Long-time fuel economy driver Donn Anderson is out to make a small car challenge in this year’s national Automobile Association EnergyWise Rally.
The Auckland motoring writer is driving a 1-litre Suzuki Alto hatchback in the event which runs from October 11 until October 14.
It will be the smallest car Anderson has ever driven in the highly competitive fuel economy event which attracts entries from major New Zealand motor vehicle distributors.
Anderson has been a regular driver in the EnergyWise rally since its inception in 2002, winning the inaugural event in a Peugeot 406 HDi.
“This will be the first time I have not driven a diesel-engined car but, more importantly, I think the new generation Alto has a real chance of being more fuel efficient than the much more costly petrol/electric hybrid models,” said Anderson.
In the last EnergyWise Rally a Honda Civic Hybrid achieved an average of 4.765 litres/100 km, while the Suzuki Alto has an official combined fuel cycle average of 4.8 litres/100 km.
“I will be targeting 4.4 litres/100 km, or 63.8 miles to the gallon, for the Alto in the four-day rally, but we might be able to do even better than this,” said Anderson.
The EnergyWise event is conducted with real time average speeds that mean no dawdling along the way.
Diesel-engined cars often produce the most economical results, but the overall and class winners are determined by the fuel costs rather than the actual fuel consumptions.
The addition of the mandatory Diesel Road User Charge puts the diesel cars at a cost disadvantage.
“I don’t think successive governments have placed enough importance on fuel efficient cars or emission standards,” said Anderson. “There should be more incentives to buy newer, smaller cars with the latest technology and less reliance on older used imports which have done nothing to enhance New Zealand’s so-called green image.”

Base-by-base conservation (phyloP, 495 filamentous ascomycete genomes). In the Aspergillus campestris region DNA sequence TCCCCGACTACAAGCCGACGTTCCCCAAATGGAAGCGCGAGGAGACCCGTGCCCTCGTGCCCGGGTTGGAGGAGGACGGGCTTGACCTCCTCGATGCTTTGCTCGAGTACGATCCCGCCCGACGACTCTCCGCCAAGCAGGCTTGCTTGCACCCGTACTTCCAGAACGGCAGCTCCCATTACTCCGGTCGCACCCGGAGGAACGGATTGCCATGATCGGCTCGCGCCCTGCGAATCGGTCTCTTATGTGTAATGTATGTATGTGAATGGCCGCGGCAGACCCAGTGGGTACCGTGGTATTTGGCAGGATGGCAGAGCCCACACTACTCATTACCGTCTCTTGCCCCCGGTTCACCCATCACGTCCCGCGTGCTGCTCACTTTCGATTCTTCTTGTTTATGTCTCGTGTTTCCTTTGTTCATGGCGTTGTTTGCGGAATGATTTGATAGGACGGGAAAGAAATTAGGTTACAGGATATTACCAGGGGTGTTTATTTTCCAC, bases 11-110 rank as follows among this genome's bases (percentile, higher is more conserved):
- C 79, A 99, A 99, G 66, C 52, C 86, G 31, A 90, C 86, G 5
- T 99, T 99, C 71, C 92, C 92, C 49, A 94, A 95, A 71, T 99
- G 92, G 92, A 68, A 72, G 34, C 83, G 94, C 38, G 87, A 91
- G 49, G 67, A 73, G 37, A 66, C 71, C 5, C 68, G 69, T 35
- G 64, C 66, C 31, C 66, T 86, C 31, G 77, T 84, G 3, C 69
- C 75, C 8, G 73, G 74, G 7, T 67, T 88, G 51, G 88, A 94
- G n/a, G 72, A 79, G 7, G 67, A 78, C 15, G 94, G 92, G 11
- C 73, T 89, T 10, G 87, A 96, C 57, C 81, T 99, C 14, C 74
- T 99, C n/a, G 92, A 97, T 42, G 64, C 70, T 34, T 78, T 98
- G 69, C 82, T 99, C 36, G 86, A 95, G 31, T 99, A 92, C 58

“New Zealand is an anomaly in its make-up of motor vehicles, with almost 90 per cent of buyers of sub-1.3 litre cars being over the age of 40,” he said.
“More younger motorists should be encouraged to drive smaller, economical vehicles instead of large, older, more powerful models.”
Anderson has set several fuel economy records in New Zealand and Britain and competed in his first fuel economy event 45 years ago.
The latest generation Alto, which was launched late last year, is one of the least expensive new cars in New Zealand, with a list price less than half the petrol/electric hybrid models.
The car has already averaged 4.4 litres/100 km on a 3,400 kilometre New Zealand tour and was recently named the most fuel efficient car in the Philippine Department of Energy fuel economy event.
In a 3,000 kilometre Australian challenge, a new Alto achieved an average of 3.9 litres/100 km (72 miles per gallon).
“But this drive was in far easier conditions than we will face in the New Zealand EnergyWise event with its hills and faster average speeds,” said Anderson.
The last EnergyWise Rally was held in November 2008 and encompassed a route covering 1,640 kilometres of typical New Zealand driving conditions.
The five-door Alto is powered by a 50 kW, four valves per cylinder, double overhead camshaft, fuel injected engine.
Despite its modest 996 cm3 capacity, the 3-cylinder K10B engine in the Alto produces 90 Nm of torque, and gives the car lively performance.
With CO2 emissions of 113 grams/km, the Alto is one of the cleanest running cars available in New Zealand.
It is available with either a 5-speed manual gearbox or four-stage automatic transmission, and full drive-away pricing starting from $16,990.
The EnergyWise Rally is organised by the Automobile Association and the Energy Efficiency and Conservation Agency (EECA).
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Automotive Marketing Team